Into the woods

Following the government shutdown, national parks struggle with maintenance

Robert Liu and Julia Yang

In national parks across the country, trash and human waste were overflowing and unattended areas were being vandalized. These misfortunes were just a few of the many negative effects that the government shutdown posed on national parks.

The shutdown that began on Dec. 22, 2018 and ended 35 days later halted many essential agencies and services, furloughing thousands of federal workers, including scientists, cultural specialists and park rangers working for the National Parks Service (NPS). As a result, national parks and protected monuments, which still remained open to the public, were unable to keep up with regular maintenance.

Jonathan B. Jarvis, executive director for the Institute for Parks, People and Biodiversity at the University of California at Berkeley, previously worked for the NPS for 40 years. Jarvis, who served as the 18th director of the NPS under President Obama, had first-hand experience dealing with a government shutdown due to the previous shutdown in 2013. During that time, Jarvis decided to close all national parks to prevent the potential dangers that would arise from citizens visiting areas unattended by trained park staff.

Without employees to maintain the parks, the current administration’s decision to leave them open was “a terrible idea,” according to Jarvis, who is aware of the misfortunes that occurred in various national parks.  

“In this case, I think for purely political reasons, the Trump administration has left the parks open but furloughed the staff,” Jarvis said. “And so we are seeing serious issues out there. There’s accumulations of trash, the toilets are overflowing, there have been incidents of vandalism and impact.”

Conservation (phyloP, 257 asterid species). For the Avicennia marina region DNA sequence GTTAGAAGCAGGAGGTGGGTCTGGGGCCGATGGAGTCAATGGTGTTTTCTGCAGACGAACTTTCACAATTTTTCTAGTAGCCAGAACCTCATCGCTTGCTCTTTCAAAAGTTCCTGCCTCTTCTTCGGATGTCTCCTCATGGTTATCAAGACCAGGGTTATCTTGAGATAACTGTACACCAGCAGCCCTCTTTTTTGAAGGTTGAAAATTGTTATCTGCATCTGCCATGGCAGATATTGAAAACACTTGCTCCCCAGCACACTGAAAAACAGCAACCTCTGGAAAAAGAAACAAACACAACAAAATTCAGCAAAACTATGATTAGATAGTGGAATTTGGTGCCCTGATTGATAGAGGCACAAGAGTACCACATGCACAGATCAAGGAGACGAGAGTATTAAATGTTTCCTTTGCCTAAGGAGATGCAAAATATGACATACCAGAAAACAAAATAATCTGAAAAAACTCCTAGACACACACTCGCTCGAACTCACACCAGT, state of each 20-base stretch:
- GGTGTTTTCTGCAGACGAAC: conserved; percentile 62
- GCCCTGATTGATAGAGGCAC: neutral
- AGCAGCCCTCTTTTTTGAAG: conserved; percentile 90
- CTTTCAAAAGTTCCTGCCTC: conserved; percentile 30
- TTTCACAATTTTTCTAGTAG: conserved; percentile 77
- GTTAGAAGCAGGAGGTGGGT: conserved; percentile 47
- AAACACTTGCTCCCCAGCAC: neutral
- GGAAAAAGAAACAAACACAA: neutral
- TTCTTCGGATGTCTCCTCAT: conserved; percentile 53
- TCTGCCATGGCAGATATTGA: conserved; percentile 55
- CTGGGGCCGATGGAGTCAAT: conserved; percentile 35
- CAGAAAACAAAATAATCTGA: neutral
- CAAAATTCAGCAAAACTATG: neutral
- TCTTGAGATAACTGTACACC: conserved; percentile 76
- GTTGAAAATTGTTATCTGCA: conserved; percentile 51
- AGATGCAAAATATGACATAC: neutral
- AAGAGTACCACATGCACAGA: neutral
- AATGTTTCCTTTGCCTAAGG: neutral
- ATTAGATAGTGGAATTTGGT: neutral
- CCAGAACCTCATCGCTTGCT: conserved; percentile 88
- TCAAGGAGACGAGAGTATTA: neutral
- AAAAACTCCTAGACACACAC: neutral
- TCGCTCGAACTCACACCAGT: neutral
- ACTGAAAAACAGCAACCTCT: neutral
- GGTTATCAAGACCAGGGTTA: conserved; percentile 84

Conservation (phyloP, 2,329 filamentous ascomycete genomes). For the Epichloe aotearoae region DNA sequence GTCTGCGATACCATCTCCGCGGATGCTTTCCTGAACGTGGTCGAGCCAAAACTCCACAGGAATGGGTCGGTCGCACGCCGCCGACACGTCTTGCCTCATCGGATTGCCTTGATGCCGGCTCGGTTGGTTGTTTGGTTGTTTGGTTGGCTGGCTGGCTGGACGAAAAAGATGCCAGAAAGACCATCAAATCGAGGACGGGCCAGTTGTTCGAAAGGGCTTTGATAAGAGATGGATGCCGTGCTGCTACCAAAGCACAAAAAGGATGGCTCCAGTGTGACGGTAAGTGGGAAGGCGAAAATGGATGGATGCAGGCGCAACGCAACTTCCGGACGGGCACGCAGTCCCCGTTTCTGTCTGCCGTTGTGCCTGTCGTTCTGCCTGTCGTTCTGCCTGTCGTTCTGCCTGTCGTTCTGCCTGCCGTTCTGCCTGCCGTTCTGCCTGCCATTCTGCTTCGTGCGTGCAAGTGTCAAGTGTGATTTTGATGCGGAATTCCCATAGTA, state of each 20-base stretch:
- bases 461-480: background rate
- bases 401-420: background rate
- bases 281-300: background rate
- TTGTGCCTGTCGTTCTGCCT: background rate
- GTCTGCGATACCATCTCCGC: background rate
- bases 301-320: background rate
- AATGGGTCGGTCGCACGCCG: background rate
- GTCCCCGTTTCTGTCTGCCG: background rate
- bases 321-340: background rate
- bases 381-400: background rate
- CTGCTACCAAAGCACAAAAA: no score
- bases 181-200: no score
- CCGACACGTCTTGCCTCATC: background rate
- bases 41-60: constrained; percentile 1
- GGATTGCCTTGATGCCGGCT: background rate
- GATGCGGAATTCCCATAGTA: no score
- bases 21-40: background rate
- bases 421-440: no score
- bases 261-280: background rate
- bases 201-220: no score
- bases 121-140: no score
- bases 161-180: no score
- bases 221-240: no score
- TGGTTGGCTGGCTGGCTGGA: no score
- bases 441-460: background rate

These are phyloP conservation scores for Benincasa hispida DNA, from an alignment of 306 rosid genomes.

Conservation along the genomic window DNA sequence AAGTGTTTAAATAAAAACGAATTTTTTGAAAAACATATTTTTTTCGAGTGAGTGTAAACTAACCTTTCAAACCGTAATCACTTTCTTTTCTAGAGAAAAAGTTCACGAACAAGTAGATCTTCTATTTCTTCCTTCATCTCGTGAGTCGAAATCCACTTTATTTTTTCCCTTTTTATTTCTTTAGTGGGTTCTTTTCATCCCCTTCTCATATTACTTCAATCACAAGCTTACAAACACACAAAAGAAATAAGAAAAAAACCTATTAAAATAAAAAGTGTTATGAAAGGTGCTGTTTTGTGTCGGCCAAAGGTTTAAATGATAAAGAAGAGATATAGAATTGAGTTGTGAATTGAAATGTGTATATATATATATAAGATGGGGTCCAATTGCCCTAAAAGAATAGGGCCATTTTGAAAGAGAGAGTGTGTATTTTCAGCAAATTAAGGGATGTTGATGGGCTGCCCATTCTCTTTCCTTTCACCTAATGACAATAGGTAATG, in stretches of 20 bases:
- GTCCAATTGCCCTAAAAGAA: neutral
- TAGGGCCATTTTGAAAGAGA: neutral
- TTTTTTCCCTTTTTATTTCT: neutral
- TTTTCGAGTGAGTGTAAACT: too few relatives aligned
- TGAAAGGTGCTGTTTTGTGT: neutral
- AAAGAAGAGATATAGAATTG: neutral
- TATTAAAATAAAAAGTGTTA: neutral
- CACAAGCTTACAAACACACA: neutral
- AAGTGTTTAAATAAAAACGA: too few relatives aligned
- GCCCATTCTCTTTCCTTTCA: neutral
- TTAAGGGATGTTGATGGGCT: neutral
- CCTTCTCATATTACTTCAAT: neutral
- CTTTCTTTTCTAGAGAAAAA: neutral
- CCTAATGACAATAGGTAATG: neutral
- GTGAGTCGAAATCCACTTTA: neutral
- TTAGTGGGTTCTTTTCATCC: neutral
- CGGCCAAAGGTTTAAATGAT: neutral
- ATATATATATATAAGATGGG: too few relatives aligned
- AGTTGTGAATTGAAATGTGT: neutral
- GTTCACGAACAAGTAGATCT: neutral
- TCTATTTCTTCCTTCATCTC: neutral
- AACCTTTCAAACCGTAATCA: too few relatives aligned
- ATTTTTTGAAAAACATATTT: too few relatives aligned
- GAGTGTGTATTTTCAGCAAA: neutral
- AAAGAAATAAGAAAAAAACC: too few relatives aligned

Junior and president of Environmental Science Club Iris Xia shares similar beliefs — the government’s decisions regarding national parks amid the government shutdown have only led to trouble, and the most logical decision would have been to simply close them until the government reopened.

I don’t think there’s a whole ton that can be done without government intervention.

— Junior Iris Xia

“I don’t think there’s a whole ton that can be done without government intervention,” Xia said. “There’s been a lot of talk of just closing the parks altogether so then we can prevent all of these disasters from happening.”

French teacher Sarah Finck, an avid backpacker, also shared concern for the unstaffed parks. In addition, she saw the possibility of permanent destruction of nature due to visitors’ carelessness and the lack of staff to prevent these issues.

“The [park] I was [at] in Hawaii [has] a volcanic area with soft sand or fine rock cinder cones that if you walk where you’re not supposed to and make a mark, it’s there forever,” Finck said. “[These things are] irreplaceable, so I think there’s going to be some damage to some beautiful sights.”

In order for the parks to return back to normal service, Finck estimates that large amounts of cleanup will be needed, including trash, fallen trees and trail maintenance.

“I imagine that rangers aren’t going to happy,” Finck said. “It makes their work seem fragile, and they want to have a stable job. If they feel that they’re at the whim of the government, that’s probably not going to encourage people to want to do that work either.”

Likewise, Jarvis believes that based on the aftermath of the shutdown on the parks, the way the current administration handled the issue is not reflective of the international status of the U.S. national park system. Jarvis disapproves of their actions — he believes that they have actually led the NPS to act against its founding principles.

We have this long view, we have a responsibility to generations not yet born, and I think that this current administration is not living up to that responsibility.

“When the [NPS] was established in 1916, the law that established it directed the Park Service, in very specific terms, to use its responsibilities to ensure that these parks are preserved unimpaired for the enjoyment of future generations,” Jarvis said. “We have this long view, we have a responsibility to generations not yet born, and I think that this current administration is not living up to that responsibility.”